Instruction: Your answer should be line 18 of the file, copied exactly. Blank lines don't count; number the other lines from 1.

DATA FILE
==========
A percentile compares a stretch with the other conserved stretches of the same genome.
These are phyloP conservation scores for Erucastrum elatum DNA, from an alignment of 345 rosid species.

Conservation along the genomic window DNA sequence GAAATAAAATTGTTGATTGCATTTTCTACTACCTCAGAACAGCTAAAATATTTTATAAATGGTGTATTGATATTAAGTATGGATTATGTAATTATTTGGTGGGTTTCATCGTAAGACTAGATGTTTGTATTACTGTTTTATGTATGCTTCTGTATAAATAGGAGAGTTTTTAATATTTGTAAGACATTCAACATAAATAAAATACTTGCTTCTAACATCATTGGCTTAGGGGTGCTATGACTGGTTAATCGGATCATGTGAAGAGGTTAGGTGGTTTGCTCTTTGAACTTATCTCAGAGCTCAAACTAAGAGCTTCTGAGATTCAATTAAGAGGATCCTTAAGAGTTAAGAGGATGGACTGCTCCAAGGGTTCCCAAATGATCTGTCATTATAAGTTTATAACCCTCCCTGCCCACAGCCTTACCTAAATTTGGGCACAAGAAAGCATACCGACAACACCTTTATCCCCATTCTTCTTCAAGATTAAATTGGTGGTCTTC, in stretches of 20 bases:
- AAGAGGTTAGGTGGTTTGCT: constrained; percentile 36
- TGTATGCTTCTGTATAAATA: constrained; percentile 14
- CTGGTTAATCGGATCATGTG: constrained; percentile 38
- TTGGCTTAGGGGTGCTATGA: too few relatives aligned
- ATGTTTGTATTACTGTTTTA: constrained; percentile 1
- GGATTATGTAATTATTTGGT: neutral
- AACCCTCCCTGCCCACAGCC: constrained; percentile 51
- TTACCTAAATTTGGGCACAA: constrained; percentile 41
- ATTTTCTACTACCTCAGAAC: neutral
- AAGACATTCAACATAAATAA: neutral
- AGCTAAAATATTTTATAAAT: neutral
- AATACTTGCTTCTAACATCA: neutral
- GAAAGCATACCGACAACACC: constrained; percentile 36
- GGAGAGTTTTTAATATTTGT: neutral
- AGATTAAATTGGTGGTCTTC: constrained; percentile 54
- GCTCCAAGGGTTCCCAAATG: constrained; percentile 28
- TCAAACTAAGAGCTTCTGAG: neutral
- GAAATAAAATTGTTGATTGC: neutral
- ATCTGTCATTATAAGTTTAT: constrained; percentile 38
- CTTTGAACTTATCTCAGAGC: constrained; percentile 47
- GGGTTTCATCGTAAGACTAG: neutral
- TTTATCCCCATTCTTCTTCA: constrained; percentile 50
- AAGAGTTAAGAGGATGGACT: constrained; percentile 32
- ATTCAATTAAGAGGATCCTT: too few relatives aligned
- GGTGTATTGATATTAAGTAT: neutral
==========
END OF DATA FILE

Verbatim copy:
- AGATTAAATTGGTGGTCTTC: constrained; percentile 54